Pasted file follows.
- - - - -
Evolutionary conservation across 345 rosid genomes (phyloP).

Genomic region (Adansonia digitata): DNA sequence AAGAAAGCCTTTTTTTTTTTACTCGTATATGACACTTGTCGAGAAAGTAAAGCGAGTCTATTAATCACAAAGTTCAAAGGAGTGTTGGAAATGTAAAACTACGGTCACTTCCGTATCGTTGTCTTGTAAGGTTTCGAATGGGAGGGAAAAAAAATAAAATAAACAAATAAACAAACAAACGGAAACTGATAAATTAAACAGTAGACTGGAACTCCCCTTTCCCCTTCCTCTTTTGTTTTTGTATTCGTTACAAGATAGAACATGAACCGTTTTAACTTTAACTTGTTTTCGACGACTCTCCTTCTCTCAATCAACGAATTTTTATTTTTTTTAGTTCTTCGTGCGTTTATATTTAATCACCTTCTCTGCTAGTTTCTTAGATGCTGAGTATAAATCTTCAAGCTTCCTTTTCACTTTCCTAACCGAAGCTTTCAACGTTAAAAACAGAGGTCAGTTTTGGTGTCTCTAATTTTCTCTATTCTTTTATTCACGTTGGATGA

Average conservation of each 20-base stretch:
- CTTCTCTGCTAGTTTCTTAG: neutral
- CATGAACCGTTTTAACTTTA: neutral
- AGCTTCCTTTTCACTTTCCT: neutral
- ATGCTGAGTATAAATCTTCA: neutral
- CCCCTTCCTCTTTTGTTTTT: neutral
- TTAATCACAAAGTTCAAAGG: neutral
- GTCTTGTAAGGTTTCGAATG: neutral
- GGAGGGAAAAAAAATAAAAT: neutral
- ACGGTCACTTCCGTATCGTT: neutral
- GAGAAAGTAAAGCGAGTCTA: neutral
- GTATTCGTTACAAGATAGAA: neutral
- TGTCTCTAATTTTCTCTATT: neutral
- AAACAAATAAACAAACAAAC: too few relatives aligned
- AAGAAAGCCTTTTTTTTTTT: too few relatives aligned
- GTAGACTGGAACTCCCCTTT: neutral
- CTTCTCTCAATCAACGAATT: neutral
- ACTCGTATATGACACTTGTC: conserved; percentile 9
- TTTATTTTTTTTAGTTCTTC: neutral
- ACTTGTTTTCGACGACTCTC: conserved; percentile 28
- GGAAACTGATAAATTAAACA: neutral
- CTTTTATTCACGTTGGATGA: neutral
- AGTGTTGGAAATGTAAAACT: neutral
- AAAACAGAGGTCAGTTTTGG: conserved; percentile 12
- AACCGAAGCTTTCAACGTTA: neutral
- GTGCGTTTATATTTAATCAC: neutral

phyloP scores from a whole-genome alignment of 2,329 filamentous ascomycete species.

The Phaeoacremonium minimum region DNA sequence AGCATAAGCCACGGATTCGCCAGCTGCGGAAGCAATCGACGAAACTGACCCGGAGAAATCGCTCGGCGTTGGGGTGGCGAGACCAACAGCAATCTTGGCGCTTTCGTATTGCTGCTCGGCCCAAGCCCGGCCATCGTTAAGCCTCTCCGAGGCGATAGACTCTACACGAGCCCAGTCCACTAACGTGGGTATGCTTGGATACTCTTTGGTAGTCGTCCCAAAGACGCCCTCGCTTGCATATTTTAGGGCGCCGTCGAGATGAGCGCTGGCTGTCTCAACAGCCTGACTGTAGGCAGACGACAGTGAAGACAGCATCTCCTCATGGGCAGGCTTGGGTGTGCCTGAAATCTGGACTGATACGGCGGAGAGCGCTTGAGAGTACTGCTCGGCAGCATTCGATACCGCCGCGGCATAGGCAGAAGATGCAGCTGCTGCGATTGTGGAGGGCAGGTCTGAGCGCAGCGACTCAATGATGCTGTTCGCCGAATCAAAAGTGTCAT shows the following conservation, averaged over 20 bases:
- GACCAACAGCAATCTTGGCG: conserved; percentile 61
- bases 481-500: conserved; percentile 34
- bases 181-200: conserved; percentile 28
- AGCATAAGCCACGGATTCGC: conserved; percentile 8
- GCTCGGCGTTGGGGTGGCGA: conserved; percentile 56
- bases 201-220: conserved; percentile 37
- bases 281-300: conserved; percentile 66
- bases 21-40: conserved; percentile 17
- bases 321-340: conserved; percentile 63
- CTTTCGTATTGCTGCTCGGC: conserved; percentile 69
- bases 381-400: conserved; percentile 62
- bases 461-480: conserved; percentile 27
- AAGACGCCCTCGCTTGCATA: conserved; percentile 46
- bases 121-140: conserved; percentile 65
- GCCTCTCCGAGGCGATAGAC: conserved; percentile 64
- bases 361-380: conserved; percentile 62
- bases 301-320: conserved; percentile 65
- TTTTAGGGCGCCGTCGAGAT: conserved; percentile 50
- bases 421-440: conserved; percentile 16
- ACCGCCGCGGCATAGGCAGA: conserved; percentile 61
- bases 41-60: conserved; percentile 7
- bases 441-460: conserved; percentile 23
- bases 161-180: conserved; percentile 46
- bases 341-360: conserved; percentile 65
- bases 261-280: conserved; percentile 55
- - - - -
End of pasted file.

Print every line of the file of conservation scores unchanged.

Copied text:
Evolutionary conservation across 345 rosid genomes (phyloP).

Genomic region (Adansonia digitata): DNA sequence AAGAAAGCCTTTTTTTTTTTACTCGTATATGACACTTGTCGAGAAAGTAAAGCGAGTCTATTAATCACAAAGTTCAAAGGAGTGTTGGAAATGTAAAACTACGGTCACTTCCGTATCGTTGTCTTGTAAGGTTTCGAATGGGAGGGAAAAAAAATAAAATAAACAAATAAACAAACAAACGGAAACTGATAAATTAAACAGTAGACTGGAACTCCCCTTTCCCCTTCCTCTTTTGTTTTTGTATTCGTTACAAGATAGAACATGAACCGTTTTAACTTTAACTTGTTTTCGACGACTCTCCTTCTCTCAATCAACGAATTTTTATTTTTTTTAGTTCTTCGTGCGTTTATATTTAATCACCTTCTCTGCTAGTTTCTTAGATGCTGAGTATAAATCTTCAAGCTTCCTTTTCACTTTCCTAACCGAAGCTTTCAACGTTAAAAACAGAGGTCAGTTTTGGTGTCTCTAATTTTCTCTATTCTTTTATTCACGTTGGATGA

Average conservation of each 20-base stretch:
- CTTCTCTGCTAGTTTCTTAG: neutral
- CATGAACCGTTTTAACTTTA: neutral
- AGCTTCCTTTTCACTTTCCT: neutral
- ATGCTGAGTATAAATCTTCA: neutral
- CCCCTTCCTCTTTTGTTTTT: neutral
- TTAATCACAAAGTTCAAAGG: neutral
- GTCTTGTAAGGTTTCGAATG: neutral
- GGAGGGAAAAAAAATAAAAT: neutral
- ACGGTCACTTCCGTATCGTT: neutral
- GAGAAAGTAAAGCGAGTCTA: neutral
- GTATTCGTTACAAGATAGAA: neutral
- TGTCTCTAATTTTCTCTATT: neutral
- AAACAAATAAACAAACAAAC: too few relatives aligned
- AAGAAAGCCTTTTTTTTTTT: too few relatives aligned
- GTAGACTGGAACTCCCCTTT: neutral
- CTTCTCTCAATCAACGAATT: neutral
- ACTCGTATATGACACTTGTC: conserved; percentile 9
- TTTATTTTTTTTAGTTCTTC: neutral
- ACTTGTTTTCGACGACTCTC: conserved; percentile 28
- GGAAACTGATAAATTAAACA: neutral
- CTTTTATTCACGTTGGATGA: neutral
- AGTGTTGGAAATGTAAAACT: neutral
- AAAACAGAGGTCAGTTTTGG: conserved; percentile 12
- AACCGAAGCTTTCAACGTTA: neutral
- GTGCGTTTATATTTAATCAC: neutral

phyloP scores from a whole-genome alignment of 2,329 filamentous ascomycete species.

The Phaeoacremonium minimum region DNA sequence AGCATAAGCCACGGATTCGCCAGCTGCGGAAGCAATCGACGAAACTGACCCGGAGAAATCGCTCGGCGTTGGGGTGGCGAGACCAACAGCAATCTTGGCGCTTTCGTATTGCTGCTCGGCCCAAGCCCGGCCATCGTTAAGCCTCTCCGAGGCGATAGACTCTACACGAGCCCAGTCCACTAACGTGGGTATGCTTGGATACTCTTTGGTAGTCGTCCCAAAGACGCCCTCGCTTGCATATTTTAGGGCGCCGTCGAGATGAGCGCTGGCTGTCTCAACAGCCTGACTGTAGGCAGACGACAGTGAAGACAGCATCTCCTCATGGGCAGGCTTGGGTGTGCCTGAAATCTGGACTGATACGGCGGAGAGCGCTTGAGAGTACTGCTCGGCAGCATTCGATACCGCCGCGGCATAGGCAGAAGATGCAGCTGCTGCGATTGTGGAGGGCAGGTCTGAGCGCAGCGACTCAATGATGCTGTTCGCCGAATCAAAAGTGTCAT shows the following conservation, averaged over 20 bases:
- GACCAACAGCAATCTTGGCG: conserved; percentile 61
- bases 481-500: conserved; percentile 34
- bases 181-200: conserved; percentile 28
- AGCATAAGCCACGGATTCGC: conserved; percentile 8
- GCTCGGCGTTGGGGTGGCGA: conserved; percentile 56
- bases 201-220: conserved; percentile 37
- bases 281-300: conserved; percentile 66
- bases 21-40: conserved; percentile 17
- bases 321-340: conserved; percentile 63
- CTTTCGTATTGCTGCTCGGC: conserved; percentile 69
- bases 381-400: conserved; percentile 62
- bases 461-480: conserved; percentile 27
- AAGACGCCCTCGCTTGCATA: conserved; percentile 46
- bases 121-140: conserved; percentile 65
- GCCTCTCCGAGGCGATAGAC: conserved; percentile 64
- bases 361-380: conserved; percentile 62
- bases 301-320: conserved; percentile 65
- TTTTAGGGCGCCGTCGAGAT: conserved; percentile 50
- bases 421-440: conserved; percentile 16
- ACCGCCGCGGCATAGGCAGA: conserved; percentile 61
- bases 41-60: conserved; percentile 7
- bases 441-460: conserved; percentile 23
- bases 161-180: conserved; percentile 46
- bases 341-360: conserved; percentile 65
- bases 261-280: conserved; percentile 55